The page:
African Golden Jackal Is Actually A Type Of Wolf

Posted: Aug 1 2015, 3:19am CDT | by , in News | Latest Science News


African Golden Jackal is Actually a Type of Wolf
Smithsonian’s National Zoo and Conservation Biology Institute Facebook

Scientists have discovered that the African Golden Jackal is actually a type of wolf.

The two jackals of the African and Eurasian continents are different from one other. And this study took DNA samples from both as the starting point. So there can be no doubt about the matter.

Genes don’t lie. The group of Canids includes within its purview: wolves, dogs, foxes and jackals. The Golden Jackal is the first species of wolf that was spotted on African soil in the last 150 years.

The research speaks for itself. The African jackal is just a gray wolf. Frozen DNA samples of golden jackals got retrieved from age old storage facilities. These samples led to a new hypothesis.

Now the jackal has the new epithet of African golden wolf. The mistake that was  made was a big one indeed. African and Eurasian jackals got confused due to their skull and tooth shapes. They are in fact two separate strains that have evolved apart from each other for more than a million years.

There is not even the least bit of resemblance on the genetic level between these two creatures. The African species joins with wolves and coyotes. Jackals don’t enter the equation at all.

The study has not reached its denouement. There lies more in store for future times. Mankind had thought that it knew all there was to know about the Canid species. But this is just the beginning of genome research into this special branch of animals.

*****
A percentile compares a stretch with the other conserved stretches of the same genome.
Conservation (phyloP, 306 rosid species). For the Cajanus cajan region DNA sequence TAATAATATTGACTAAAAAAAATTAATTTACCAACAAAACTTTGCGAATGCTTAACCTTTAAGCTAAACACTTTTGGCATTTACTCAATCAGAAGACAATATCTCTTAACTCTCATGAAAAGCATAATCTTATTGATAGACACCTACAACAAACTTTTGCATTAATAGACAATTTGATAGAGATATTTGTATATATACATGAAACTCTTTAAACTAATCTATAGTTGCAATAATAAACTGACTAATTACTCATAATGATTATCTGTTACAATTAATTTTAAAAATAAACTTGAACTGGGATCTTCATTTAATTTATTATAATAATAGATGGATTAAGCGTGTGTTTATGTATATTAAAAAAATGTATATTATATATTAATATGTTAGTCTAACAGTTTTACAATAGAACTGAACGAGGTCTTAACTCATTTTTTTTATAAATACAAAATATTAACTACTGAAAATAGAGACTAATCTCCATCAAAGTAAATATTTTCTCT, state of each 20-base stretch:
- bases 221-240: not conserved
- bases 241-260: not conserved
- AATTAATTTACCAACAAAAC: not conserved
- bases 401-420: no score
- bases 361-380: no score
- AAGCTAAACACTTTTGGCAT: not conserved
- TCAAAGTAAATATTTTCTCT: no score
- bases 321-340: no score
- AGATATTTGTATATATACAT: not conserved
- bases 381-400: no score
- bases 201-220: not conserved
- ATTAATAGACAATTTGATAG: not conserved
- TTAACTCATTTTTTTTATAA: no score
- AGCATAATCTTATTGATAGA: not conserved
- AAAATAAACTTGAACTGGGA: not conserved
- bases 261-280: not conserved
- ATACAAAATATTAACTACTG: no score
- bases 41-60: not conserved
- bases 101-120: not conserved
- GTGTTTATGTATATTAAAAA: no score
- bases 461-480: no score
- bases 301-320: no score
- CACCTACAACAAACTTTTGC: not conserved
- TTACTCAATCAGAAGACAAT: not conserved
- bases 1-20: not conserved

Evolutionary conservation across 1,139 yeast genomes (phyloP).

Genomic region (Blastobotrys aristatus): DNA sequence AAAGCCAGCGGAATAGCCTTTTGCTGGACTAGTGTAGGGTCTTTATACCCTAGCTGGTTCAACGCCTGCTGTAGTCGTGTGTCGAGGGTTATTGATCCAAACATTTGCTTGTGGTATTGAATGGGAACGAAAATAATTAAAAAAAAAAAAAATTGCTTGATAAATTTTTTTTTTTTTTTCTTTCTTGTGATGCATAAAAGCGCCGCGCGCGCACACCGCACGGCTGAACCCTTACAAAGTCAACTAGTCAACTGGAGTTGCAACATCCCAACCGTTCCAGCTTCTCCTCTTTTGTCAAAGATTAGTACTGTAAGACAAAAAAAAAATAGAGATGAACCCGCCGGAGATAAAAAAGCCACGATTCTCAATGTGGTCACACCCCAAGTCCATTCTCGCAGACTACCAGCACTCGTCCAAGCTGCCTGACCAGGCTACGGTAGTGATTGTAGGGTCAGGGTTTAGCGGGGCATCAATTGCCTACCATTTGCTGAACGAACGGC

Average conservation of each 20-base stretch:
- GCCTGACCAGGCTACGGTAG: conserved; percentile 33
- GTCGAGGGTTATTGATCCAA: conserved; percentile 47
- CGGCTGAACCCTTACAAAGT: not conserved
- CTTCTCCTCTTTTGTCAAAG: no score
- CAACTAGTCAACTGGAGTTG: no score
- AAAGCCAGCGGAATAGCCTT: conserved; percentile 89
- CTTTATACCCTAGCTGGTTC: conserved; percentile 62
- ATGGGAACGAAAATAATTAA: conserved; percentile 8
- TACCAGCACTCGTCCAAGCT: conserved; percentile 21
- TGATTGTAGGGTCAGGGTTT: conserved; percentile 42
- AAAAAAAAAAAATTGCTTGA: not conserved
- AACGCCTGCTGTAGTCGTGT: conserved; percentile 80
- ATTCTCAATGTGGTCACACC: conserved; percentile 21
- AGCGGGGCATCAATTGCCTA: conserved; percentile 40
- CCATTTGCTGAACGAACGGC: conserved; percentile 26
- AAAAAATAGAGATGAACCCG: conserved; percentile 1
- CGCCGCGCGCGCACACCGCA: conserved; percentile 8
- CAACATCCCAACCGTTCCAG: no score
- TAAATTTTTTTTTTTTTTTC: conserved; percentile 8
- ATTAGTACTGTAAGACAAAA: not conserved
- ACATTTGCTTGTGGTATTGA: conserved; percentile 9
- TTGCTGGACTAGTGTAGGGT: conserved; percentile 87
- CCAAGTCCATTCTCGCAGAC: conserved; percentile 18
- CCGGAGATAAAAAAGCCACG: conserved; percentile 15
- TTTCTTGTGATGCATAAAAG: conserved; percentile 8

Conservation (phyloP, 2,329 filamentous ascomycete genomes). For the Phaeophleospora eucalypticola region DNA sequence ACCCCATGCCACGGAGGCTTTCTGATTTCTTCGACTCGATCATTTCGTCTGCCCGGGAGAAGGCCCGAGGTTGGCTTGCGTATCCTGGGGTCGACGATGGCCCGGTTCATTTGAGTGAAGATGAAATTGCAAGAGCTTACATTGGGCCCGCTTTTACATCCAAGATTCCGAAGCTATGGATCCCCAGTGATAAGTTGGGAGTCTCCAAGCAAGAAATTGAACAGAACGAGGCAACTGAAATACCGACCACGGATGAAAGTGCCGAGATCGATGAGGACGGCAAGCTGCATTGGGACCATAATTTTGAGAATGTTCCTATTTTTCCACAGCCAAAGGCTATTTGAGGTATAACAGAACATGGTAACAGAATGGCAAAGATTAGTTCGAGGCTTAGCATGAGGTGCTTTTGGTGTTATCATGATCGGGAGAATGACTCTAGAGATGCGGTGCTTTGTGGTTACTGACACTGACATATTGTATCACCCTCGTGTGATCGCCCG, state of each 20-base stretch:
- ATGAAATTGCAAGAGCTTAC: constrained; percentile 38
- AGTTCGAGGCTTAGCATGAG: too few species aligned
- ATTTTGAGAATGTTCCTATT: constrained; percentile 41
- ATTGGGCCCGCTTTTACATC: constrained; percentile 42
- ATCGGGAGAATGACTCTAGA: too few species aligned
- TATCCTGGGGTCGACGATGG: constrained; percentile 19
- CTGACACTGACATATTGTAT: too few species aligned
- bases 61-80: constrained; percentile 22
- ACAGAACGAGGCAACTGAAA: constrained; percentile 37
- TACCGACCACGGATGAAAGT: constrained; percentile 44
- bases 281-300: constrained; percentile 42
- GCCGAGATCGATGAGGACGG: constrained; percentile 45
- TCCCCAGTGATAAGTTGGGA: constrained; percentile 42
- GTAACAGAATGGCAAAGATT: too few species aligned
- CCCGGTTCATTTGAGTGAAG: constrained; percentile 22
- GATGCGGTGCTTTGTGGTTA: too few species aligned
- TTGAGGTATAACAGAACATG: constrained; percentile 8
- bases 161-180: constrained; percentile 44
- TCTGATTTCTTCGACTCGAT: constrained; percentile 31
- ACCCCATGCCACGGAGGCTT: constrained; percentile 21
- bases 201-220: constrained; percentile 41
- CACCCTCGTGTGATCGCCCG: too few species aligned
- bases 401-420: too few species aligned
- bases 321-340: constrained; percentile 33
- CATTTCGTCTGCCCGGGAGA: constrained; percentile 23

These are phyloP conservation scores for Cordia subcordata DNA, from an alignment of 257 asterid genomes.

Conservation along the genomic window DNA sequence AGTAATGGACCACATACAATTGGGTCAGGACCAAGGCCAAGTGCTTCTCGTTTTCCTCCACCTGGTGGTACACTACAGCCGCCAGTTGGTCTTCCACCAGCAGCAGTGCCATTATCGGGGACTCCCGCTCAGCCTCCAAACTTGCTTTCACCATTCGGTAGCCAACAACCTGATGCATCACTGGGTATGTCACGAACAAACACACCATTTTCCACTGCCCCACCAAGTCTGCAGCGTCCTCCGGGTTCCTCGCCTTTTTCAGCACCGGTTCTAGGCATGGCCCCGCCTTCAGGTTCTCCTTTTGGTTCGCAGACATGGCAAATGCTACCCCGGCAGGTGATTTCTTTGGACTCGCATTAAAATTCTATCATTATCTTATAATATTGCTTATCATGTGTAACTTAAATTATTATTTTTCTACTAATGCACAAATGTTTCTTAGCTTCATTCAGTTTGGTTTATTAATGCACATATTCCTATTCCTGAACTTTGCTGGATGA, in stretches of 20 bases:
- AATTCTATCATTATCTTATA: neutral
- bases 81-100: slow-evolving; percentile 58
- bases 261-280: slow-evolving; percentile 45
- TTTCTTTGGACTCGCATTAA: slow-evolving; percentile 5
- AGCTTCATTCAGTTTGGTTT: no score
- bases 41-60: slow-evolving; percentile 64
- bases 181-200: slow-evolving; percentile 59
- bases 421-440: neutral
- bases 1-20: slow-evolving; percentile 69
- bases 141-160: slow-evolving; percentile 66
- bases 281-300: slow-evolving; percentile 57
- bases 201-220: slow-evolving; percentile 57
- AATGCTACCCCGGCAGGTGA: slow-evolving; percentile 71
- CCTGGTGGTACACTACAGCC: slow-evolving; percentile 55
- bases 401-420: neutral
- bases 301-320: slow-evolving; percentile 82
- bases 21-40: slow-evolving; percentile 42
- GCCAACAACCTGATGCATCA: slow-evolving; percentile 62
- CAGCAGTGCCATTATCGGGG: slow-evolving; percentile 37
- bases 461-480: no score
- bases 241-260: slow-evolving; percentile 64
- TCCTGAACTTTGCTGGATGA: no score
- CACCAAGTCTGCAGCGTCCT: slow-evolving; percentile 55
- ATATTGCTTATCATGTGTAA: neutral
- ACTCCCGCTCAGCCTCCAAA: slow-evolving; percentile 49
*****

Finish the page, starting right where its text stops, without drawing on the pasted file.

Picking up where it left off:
Many of them are domesticated by man as well. The fact that a new species of wolf has come under the taxonomic radar is cause for celebration.

The jackal populations split from each other more than one million years ago. We have a lot more to learn about Canid species. What were the same sub-types have proven to be different in kind. And in the future, it might be that what were absolute opposites will turn out to be the selfsame species.

It is a re-shuffling and magic card trickery of the genes. The studies comprised mitochondrial DNA samples. They were under the microscope’s lens. The exhaustive study proved fruitful in the end. Now we know something that remained hidden from our knowledge base in the past.  

We’re excited to share the discovery of the first new canid species in Africa in 150 years, the African golden wolf....Posted by Smithsonian’s National Zoo and Conservation Biology Institute on Thursday, July 30, 2015

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<a href="/latest_stories/all/all/20" rel="author">Sumayah Aamir</a>
Sumayah Aamir (Google+) has deep experience in analyzing the latest trends.




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